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Comment: Tools for modifying open hardware designs (Score 3, Interesting) 78

by Change (#49235615) Attached to: Why We Need Free Digital Hardware Designs

OSHW has a bit of a difficulty associated with it, and that's the tools used to view/edit the designs. Many proprietary PCB CAD packages are offered in free-as-in-beer versions for boards up to a certain size or pin count, but then you're locked into that package. If you want to take that design and expand it beyond those constraints then you're stuck buying into the next step up of the software, or you have to fully re-design (schematic capture and layout) in another tool. Fortunately KiCAD (http://www.kicad-pcb.org/) seems to be picking up a bit of steam, but for those already using other tools, unless they're deep believers in the full open toolchain philosophy, what incentive do they have to switch packages (and re-implement their existing designs in that new package)?

Comment: Comparison chart (Score 4, Informative) 81

by Change (#48711865) Attached to: Ringing In 2015 With 40 Linux-Friendly Hacker SBCs

I was actually looking at several of these boards recently, trying to find all the multi-core options at/below about $100. I put together a Google Docs spreadsheet comparing various specs (#/type/speed of cores, RAM, Flash, network, SATA, USB, RTC), I've got 18 on the list so far. Looks like I have a few more to add...
https://docs.google.com/spread...

Comment: It has vision! (Score 2) 43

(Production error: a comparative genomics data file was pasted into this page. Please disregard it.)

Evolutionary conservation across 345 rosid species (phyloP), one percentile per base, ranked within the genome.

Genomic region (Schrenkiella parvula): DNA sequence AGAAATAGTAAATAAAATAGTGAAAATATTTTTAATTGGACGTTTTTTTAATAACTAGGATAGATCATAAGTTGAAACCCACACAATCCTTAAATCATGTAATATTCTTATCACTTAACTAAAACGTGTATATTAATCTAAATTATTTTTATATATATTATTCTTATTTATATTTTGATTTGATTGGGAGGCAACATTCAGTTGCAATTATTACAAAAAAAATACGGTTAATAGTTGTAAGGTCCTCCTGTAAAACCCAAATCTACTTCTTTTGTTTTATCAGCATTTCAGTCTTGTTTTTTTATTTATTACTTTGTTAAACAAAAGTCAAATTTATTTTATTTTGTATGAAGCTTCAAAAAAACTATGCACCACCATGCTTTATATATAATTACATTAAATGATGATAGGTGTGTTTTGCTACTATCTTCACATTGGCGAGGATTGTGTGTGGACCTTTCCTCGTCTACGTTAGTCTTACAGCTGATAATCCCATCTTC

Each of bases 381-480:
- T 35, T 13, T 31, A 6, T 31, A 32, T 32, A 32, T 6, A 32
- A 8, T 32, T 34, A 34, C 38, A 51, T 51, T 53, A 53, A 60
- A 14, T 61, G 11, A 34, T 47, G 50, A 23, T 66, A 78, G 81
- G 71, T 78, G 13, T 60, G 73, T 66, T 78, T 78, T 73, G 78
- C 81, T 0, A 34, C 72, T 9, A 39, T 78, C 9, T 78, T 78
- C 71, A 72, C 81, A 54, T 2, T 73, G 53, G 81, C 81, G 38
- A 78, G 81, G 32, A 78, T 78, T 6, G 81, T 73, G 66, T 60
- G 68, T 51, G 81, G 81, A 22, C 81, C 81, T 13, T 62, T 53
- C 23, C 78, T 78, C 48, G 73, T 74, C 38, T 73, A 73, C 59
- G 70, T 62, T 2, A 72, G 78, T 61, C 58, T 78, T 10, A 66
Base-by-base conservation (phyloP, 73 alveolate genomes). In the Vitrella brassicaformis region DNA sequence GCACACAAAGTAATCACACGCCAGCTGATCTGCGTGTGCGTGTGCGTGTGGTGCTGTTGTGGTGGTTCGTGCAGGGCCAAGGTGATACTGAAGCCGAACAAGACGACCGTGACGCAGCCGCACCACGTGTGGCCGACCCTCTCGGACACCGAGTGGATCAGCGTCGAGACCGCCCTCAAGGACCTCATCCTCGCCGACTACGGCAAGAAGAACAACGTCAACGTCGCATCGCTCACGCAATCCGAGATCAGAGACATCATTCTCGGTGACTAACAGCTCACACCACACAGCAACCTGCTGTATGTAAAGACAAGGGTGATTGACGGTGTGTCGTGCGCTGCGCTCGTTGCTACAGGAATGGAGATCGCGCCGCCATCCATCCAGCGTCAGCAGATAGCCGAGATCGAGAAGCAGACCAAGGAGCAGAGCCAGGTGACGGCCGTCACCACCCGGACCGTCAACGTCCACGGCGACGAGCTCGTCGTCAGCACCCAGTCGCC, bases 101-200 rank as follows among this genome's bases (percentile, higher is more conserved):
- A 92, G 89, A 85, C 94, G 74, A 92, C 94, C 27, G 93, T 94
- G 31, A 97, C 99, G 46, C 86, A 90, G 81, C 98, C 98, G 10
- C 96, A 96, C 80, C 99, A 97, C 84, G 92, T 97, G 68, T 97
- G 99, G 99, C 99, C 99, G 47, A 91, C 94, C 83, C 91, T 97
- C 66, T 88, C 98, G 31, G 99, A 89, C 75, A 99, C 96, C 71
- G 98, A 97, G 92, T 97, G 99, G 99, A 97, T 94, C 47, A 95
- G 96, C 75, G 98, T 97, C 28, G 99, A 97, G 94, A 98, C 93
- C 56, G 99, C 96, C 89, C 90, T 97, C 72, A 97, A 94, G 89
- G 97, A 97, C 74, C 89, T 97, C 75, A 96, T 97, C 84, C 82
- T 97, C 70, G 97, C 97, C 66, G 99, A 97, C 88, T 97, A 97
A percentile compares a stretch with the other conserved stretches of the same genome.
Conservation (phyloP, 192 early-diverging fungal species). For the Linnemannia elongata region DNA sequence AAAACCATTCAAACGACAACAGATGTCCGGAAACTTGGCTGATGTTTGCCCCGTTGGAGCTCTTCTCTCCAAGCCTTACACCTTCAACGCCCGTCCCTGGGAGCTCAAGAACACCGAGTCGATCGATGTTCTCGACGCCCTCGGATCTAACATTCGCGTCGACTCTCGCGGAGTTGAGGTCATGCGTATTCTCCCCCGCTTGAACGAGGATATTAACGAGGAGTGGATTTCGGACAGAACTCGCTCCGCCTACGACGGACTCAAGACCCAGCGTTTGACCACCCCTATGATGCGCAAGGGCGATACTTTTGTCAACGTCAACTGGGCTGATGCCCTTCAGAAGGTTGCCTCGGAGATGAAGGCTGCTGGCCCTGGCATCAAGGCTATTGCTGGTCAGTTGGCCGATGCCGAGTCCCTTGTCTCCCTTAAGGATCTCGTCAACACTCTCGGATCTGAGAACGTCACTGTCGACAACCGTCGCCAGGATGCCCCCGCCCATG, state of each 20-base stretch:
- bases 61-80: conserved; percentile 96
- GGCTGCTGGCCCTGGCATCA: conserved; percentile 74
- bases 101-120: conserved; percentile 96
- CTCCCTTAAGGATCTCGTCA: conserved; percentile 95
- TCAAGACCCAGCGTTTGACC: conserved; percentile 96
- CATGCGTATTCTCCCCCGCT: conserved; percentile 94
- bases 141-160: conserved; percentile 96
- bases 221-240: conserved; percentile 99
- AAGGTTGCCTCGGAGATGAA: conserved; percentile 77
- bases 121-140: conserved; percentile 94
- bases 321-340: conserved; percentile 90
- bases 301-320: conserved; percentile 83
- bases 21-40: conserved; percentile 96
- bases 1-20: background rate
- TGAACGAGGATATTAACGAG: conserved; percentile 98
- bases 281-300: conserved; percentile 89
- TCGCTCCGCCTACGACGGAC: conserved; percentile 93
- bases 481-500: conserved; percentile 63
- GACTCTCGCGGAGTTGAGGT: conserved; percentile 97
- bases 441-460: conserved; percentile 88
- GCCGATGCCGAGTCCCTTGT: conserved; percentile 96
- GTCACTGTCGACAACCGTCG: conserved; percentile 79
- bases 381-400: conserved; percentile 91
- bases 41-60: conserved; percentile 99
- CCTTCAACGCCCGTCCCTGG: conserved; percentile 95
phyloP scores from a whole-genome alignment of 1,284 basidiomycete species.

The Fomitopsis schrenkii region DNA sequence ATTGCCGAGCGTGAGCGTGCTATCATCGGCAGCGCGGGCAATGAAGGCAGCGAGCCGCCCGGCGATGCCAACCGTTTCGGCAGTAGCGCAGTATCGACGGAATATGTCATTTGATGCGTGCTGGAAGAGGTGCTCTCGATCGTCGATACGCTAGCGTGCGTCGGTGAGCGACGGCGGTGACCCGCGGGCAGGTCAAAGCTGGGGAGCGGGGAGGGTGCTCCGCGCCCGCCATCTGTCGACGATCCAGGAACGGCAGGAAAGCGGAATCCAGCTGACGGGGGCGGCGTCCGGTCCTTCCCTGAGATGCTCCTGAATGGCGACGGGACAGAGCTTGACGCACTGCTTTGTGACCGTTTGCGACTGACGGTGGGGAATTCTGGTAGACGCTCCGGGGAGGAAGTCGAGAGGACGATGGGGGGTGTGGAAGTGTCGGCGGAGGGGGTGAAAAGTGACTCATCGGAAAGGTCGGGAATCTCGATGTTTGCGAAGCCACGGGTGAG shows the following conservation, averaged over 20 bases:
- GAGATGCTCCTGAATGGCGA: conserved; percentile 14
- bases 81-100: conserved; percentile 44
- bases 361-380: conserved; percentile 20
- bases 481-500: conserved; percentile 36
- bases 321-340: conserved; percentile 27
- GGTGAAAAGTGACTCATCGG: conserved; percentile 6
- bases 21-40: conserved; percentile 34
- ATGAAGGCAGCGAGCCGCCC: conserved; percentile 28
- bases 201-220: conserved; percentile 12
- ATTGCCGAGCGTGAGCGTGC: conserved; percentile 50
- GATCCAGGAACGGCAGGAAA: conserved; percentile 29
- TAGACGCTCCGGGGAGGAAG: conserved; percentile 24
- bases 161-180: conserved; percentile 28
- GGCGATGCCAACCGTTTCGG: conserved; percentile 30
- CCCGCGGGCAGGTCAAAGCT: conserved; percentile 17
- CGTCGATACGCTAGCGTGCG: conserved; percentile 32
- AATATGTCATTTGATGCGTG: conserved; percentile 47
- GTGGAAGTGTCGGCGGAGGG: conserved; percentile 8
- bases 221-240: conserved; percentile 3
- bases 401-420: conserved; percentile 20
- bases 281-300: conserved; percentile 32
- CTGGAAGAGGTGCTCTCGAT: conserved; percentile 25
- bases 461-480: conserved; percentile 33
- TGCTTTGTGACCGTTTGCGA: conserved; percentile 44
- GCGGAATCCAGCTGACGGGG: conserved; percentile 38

by Change (#47561827) Attached to: A Look At the Firepick Delta Circuit Board Assembler (Video)

This project appears to have computer vision for parts alignment, which is a HUGE deal for a pick-and-place. You need your machine to know if a component is oriented improperly in the reel, and to provide positive feedback on board position by referencing fiducials for accurate placement of fine-pitch components. Other pick-and-place projects I've seen in the past have been just standard 3-axis CNC gantries with a vacuum pickup, the addition of CV means it potentially can truly compete with the high-cost units.

Comment: My CFL lifetime depends on where they were bought (Score 1) 278

by Change (#47432777) Attached to: My most recent energy-saving bulbs last ...

I've bought a number of Feit Electric CFLs from Costco, and get at least a few years of regular use out of them. However, whenever I've bought the same brand from various local hardware stores (both mom-n-pop and big brand stores) I've had them fail within a few months. I'm not sure what's up with that, but that's my experience. I have yet to try any LED bulbs due to the up-front cost and the long life I'm getting out of my CFLs, and I have no use cases where dimming is necessary.

Comment: External yes, cards no (Score 1) 502

At work I have a HiFiMeDIY Sabre Tiny USB DAC ($30) as my work laptop's internal audio is full of noise (hissing that changes with system activity).
At home, my gaming machine uses its onboard audio interface, but sends digital audio out via SP/DIF to my home theater receiver for its DAC and amplifier.
I even have an external sound interface for ham radio use, a Tigertronics SignaLink USB that's just an external ADC/DAC with some filtering and isolation which interfaces with my radio for digital modes (such as PSK31 or RTTY).

Comment: Neat idea (Score 4, Informative) 25

by Change (#47206595) Attached to: Security DVR + iNet + X10 = Easy Home Automation (Video)
I saw this at Maker Faire, he's using an on-screen display generator to produce menus and output that you feed into a video input channel on the DVR, and it intercepts the DVR's RS-485 bus (used for pan-tilt-zoom control of cameras) to receive command input from the user. Pan down is parsed as next menu item down, pan right is "enter", etc. It's quite nifty. The menus are set up for individual X-10 or other commands, and you can even set up multi-event macros.

"It ain't so much the things we don't know that get us in trouble. It's the things we know that ain't so." -- Artemus Ward aka Charles Farrar Brown

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